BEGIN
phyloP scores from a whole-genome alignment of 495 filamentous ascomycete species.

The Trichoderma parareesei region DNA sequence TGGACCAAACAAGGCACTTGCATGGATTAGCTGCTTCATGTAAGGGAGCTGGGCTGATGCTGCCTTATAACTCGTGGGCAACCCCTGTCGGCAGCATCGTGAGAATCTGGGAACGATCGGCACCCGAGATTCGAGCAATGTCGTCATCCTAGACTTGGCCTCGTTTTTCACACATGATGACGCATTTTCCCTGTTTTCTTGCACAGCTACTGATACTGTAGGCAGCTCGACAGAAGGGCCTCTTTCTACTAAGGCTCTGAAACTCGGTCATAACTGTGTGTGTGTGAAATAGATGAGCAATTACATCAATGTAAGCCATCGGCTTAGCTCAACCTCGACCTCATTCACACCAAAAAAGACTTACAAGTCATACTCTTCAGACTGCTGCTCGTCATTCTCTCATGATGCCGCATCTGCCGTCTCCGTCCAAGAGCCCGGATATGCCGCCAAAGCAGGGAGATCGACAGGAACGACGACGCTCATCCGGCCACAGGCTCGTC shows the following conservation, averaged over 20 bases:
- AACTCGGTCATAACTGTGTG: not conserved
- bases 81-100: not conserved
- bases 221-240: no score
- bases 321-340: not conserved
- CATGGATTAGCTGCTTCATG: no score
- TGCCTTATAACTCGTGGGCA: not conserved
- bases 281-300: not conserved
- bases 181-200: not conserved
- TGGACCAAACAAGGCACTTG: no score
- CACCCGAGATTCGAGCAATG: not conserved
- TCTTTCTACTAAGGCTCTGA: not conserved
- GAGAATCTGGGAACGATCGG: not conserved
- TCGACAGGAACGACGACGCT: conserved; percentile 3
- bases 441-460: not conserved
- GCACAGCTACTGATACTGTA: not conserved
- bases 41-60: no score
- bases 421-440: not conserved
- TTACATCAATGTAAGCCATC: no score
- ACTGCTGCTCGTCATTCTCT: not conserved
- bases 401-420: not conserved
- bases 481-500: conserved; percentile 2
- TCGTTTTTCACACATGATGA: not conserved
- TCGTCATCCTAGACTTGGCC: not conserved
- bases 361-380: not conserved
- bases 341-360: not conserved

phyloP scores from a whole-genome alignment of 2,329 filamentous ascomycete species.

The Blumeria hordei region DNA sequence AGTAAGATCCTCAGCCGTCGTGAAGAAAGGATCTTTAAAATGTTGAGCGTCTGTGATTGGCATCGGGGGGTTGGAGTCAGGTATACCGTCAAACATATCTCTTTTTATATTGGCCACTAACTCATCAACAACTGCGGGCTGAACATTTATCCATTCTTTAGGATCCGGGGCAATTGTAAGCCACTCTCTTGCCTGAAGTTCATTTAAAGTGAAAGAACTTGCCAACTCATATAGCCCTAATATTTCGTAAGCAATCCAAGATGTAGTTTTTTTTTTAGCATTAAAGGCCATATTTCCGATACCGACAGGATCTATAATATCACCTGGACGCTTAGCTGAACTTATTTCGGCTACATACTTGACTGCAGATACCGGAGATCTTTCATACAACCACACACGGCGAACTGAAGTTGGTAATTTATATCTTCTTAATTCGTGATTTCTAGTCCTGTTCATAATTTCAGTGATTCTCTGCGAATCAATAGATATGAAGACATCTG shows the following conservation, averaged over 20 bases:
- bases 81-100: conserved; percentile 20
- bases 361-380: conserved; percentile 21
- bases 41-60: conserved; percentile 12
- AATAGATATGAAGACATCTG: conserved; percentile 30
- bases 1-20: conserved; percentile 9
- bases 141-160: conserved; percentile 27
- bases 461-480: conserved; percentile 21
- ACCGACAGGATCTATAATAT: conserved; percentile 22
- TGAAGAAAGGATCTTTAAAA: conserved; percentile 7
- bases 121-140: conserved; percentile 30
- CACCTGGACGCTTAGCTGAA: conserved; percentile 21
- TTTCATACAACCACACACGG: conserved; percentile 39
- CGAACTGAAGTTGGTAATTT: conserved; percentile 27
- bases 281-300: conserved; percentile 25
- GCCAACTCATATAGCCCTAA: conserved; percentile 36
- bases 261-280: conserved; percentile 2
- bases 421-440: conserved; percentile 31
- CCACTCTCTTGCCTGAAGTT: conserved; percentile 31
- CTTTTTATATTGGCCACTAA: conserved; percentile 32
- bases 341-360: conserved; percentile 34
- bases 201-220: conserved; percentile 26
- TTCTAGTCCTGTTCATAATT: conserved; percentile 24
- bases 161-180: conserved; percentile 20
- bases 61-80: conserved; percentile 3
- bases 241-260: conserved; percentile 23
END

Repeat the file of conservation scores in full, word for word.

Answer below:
phyloP scores from a whole-genome alignment of 495 filamentous ascomycete species.

The Trichoderma parareesei region DNA sequence TGGACCAAACAAGGCACTTGCATGGATTAGCTGCTTCATGTAAGGGAGCTGGGCTGATGCTGCCTTATAACTCGTGGGCAACCCCTGTCGGCAGCATCGTGAGAATCTGGGAACGATCGGCACCCGAGATTCGAGCAATGTCGTCATCCTAGACTTGGCCTCGTTTTTCACACATGATGACGCATTTTCCCTGTTTTCTTGCACAGCTACTGATACTGTAGGCAGCTCGACAGAAGGGCCTCTTTCTACTAAGGCTCTGAAACTCGGTCATAACTGTGTGTGTGTGAAATAGATGAGCAATTACATCAATGTAAGCCATCGGCTTAGCTCAACCTCGACCTCATTCACACCAAAAAAGACTTACAAGTCATACTCTTCAGACTGCTGCTCGTCATTCTCTCATGATGCCGCATCTGCCGTCTCCGTCCAAGAGCCCGGATATGCCGCCAAAGCAGGGAGATCGACAGGAACGACGACGCTCATCCGGCCACAGGCTCGTC shows the following conservation, averaged over 20 bases:
- AACTCGGTCATAACTGTGTG: not conserved
- bases 81-100: not conserved
- bases 221-240: no score
- bases 321-340: not conserved
- CATGGATTAGCTGCTTCATG: no score
- TGCCTTATAACTCGTGGGCA: not conserved
- bases 281-300: not conserved
- bases 181-200: not conserved
- TGGACCAAACAAGGCACTTG: no score
- CACCCGAGATTCGAGCAATG: not conserved
- TCTTTCTACTAAGGCTCTGA: not conserved
- GAGAATCTGGGAACGATCGG: not conserved
- TCGACAGGAACGACGACGCT: conserved; percentile 3
- bases 441-460: not conserved
- GCACAGCTACTGATACTGTA: not conserved
- bases 41-60: no score
- bases 421-440: not conserved
- TTACATCAATGTAAGCCATC: no score
- ACTGCTGCTCGTCATTCTCT: not conserved
- bases 401-420: not conserved
- bases 481-500: conserved; percentile 2
- TCGTTTTTCACACATGATGA: not conserved
- TCGTCATCCTAGACTTGGCC: not conserved
- bases 361-380: not conserved
- bases 341-360: not conserved

phyloP scores from a whole-genome alignment of 2,329 filamentous ascomycete species.

The Blumeria hordei region DNA sequence AGTAAGATCCTCAGCCGTCGTGAAGAAAGGATCTTTAAAATGTTGAGCGTCTGTGATTGGCATCGGGGGGTTGGAGTCAGGTATACCGTCAAACATATCTCTTTTTATATTGGCCACTAACTCATCAACAACTGCGGGCTGAACATTTATCCATTCTTTAGGATCCGGGGCAATTGTAAGCCACTCTCTTGCCTGAAGTTCATTTAAAGTGAAAGAACTTGCCAACTCATATAGCCCTAATATTTCGTAAGCAATCCAAGATGTAGTTTTTTTTTTAGCATTAAAGGCCATATTTCCGATACCGACAGGATCTATAATATCACCTGGACGCTTAGCTGAACTTATTTCGGCTACATACTTGACTGCAGATACCGGAGATCTTTCATACAACCACACACGGCGAACTGAAGTTGGTAATTTATATCTTCTTAATTCGTGATTTCTAGTCCTGTTCATAATTTCAGTGATTCTCTGCGAATCAATAGATATGAAGACATCTG shows the following conservation, averaged over 20 bases:
- bases 81-100: conserved; percentile 20
- bases 361-380: conserved; percentile 21
- bases 41-60: conserved; percentile 12
- AATAGATATGAAGACATCTG: conserved; percentile 30
- bases 1-20: conserved; percentile 9
- bases 141-160: conserved; percentile 27
- bases 461-480: conserved; percentile 21
- ACCGACAGGATCTATAATAT: conserved; percentile 22
- TGAAGAAAGGATCTTTAAAA: conserved; percentile 7
- bases 121-140: conserved; percentile 30
- CACCTGGACGCTTAGCTGAA: conserved; percentile 21
- TTTCATACAACCACACACGG: conserved; percentile 39
- CGAACTGAAGTTGGTAATTT: conserved; percentile 27
- bases 281-300: conserved; percentile 25
- GCCAACTCATATAGCCCTAA: conserved; percentile 36
- bases 261-280: conserved; percentile 2
- bases 421-440: conserved; percentile 31
- CCACTCTCTTGCCTGAAGTT: conserved; percentile 31
- CTTTTTATATTGGCCACTAA: conserved; percentile 32
- bases 341-360: conserved; percentile 34
- bases 201-220: conserved; percentile 26
- TTCTAGTCCTGTTCATAATT: conserved; percentile 24
- bases 161-180: conserved; percentile 20
- bases 61-80: conserved; percentile 3
- bases 241-260: conserved; percentile 23